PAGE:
An eating disorder (ED) is defined as a mental health condition where one copes with emotions or other situations through food.
This could be by not eating enough, binge-eating, restricting oneself from eating certain foods, following strict eating habits in an unhealthy manner or over obsessing over foods (what is in the food? how caloric are they? what have you eaten before? Can you allow yourself to eat that? How many calories have you burnt that day, enough to eat that?).
In some cases, an ED can be caused by another mental health condition or in some cases an ED can lead to another mental health condition, examples of these are anxiety or depression which can either cause or be caused by an ED. There is a large range of ED’s, but the most common types are Anorexia Nervosa, Bulimia or Binge Eating Disorders. Often ED’s are also accompanied by over-exercising in order to burn more calories than you take in.
Anyone can be diagnosed as having an ED, no matter their gender identity.
How can the University Support you?
The University can help you in a few ways if you think you might have an ED or if you have already been diagnosed.
You can receive support through the Mental Wellbeing Team. If you would like to talk to someone about an undiagnosed or diagnosed ED, you can contact the Mental Wellbeing Team by filling out the Online Referral form.
Alternatively, you have the opportunity to meet with First Steps Eating Disorders which is an external charity located in Student Services which specialises in supporting individuals who suffer with an ED.
What to do next?
Contact your GP
Set up an appointment with your GP to get support from them.
What should I do if I am worried about somebody else?
Firstly, it is important to know that you are not obligated to support anyone with an ED. It can be very difficult to support someone with an ED but if you feel like you can and want to help you can follow the below steps. If you want to help someone but do not feel like you are able to do it you can talk to someone that you trust, this could be a hall/community warden or Subwarden or someone from the Student Mental Wellbeing Team.
If anyone is in immediate danger you should contact emergency services by calling 999 or contacting campus security by calling 0800 526966.
There are a few simple things you can do to help support someone who you think may have an eating disorder:
- Tell the person you are worried about them – Be prepared though that the person may not realise they have an eating disorder, or they may deny that they have it or be secretive and defensive.
- Support them in receiving support from the University either by helping them to complete our Online Referral form or by seeking support through the First Steps Team by completing their online referral form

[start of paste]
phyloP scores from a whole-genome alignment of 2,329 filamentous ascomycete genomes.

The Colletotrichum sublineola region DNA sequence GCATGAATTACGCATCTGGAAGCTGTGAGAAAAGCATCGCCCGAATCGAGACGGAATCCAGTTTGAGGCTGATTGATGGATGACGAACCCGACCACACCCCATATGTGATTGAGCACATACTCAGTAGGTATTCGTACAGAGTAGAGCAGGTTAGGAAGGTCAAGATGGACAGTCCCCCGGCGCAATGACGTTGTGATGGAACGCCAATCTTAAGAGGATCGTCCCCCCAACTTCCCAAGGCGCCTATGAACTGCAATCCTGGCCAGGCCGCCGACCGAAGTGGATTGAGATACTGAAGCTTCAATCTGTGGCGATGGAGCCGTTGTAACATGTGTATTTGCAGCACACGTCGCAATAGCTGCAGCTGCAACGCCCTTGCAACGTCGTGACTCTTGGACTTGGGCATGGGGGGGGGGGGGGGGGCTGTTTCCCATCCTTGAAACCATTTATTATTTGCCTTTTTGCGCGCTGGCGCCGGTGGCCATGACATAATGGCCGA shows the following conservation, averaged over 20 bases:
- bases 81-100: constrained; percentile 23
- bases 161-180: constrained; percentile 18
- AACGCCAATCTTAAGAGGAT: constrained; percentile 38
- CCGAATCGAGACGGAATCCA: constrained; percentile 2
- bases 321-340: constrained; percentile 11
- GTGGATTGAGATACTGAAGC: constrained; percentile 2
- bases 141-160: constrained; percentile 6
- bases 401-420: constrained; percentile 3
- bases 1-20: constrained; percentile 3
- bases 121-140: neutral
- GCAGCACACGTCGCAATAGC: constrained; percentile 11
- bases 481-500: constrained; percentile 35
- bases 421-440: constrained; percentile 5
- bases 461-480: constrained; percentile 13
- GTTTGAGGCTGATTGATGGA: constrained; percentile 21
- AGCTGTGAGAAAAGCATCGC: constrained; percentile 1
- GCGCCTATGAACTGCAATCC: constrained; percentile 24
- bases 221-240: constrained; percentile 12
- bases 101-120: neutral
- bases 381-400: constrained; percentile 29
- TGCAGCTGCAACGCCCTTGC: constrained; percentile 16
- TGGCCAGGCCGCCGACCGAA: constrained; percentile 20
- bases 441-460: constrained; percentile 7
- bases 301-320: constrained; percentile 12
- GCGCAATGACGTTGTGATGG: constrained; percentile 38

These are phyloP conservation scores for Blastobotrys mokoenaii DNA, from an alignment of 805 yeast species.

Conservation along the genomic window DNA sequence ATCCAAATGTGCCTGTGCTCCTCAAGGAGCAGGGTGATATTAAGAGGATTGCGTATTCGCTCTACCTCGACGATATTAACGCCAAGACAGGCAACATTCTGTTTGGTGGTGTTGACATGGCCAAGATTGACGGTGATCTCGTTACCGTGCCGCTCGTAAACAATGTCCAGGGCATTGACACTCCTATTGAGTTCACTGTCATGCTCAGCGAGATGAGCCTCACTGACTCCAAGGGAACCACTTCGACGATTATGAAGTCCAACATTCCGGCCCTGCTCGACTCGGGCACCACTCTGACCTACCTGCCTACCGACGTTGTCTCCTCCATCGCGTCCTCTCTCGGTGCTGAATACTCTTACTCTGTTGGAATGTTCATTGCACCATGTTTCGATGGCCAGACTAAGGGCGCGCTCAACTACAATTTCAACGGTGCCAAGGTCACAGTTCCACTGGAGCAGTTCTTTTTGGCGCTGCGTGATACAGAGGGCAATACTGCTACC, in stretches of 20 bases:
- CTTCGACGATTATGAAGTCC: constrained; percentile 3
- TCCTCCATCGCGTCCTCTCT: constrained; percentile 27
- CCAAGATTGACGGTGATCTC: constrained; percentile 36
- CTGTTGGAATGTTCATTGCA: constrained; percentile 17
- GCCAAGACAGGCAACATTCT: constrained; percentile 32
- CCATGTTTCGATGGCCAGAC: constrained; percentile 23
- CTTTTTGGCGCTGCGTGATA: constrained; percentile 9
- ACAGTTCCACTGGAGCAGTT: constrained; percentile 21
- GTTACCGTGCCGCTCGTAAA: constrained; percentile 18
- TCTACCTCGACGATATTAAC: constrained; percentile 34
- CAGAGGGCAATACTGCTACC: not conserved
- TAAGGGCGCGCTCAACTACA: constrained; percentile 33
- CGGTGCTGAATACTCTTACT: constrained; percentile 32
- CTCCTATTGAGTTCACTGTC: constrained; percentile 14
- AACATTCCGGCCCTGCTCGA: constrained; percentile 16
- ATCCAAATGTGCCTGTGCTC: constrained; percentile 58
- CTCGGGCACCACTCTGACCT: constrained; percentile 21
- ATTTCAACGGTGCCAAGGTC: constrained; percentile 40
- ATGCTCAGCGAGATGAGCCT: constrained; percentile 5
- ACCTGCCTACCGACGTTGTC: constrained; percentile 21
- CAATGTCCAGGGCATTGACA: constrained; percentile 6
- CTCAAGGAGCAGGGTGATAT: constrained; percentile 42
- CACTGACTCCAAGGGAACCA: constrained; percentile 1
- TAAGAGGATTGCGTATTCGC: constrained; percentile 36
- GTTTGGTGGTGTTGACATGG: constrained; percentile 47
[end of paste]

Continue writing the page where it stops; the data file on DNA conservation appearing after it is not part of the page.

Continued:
- If the person is refusing to seek support but you have concerns for their safety or wellbeing you can contact the Mental Wellbeing Team through the University’s Wellbeing referral form
Frequently Asked Questions
How do I know if I have an Eating Disorder?
If you are worried that you may have an unhealthy relationship with food, then you may have an eating disorder.
The NHS listssome symptoms of eating disorders as:
- Spending a lot of time worrying about your weight and body shape
- Avoiding socialising when you think food will be involved
- Eating very little food
- Making yourself sick or taking laxatives after you eat
- Exercising too much
- Having very strict habits or routines around food
- Changes in your mood such as being withdrawn, anxious or depressed
Further information about some typical symptoms of an Eating Disorder are available on the NHS Website.
Is it only women who can experience Eating Disorders?
No, any person regardless of their gender Identity can experience an Eating Disorder.
I’m worried about talking to someone about having an Eating Disorder, what advice can you give me?
If you feel unsure you could think aboutpotentially talking close friends and family members, or maybe a member of the University’s Mental Wellbeing Team or the First Steps.
Think about what you might like to say, it may be helpful to write down how you are feeling and what the person might be able to do to support you in getting help.
Remember you can talk in whatever way suits you best, you might want to do it in person but if you don’t feel confident in speaking to someone face to face you could also think texting them or speaking to them over the phone. The most important thing is to do what feels most comfortable to you.
It’s normal to feel scared about talking to someone, especially if this is the first person you’ve spoken to about how you’re feeling.
Further advice about talking to someone about having an eating disorder is available on the Beat website.
I’m worried about going to talk to my GP, have you got any advice?
It is normal to feel nervous or fearful about seeing a doctor to talk about having an eating disorder. It may be worth thinking about taking someone with you like a friend or family member to support you during the appointment.
It may also be worth writing down any questions you many have had, any symptoms you may have experienced or any behaviour that you may be worried.
Further advice about talking to your GP is available on the Beat website.
Details for how to register with the Loughborough University Medical Centre is available here.
Last Updated: 4th September 2022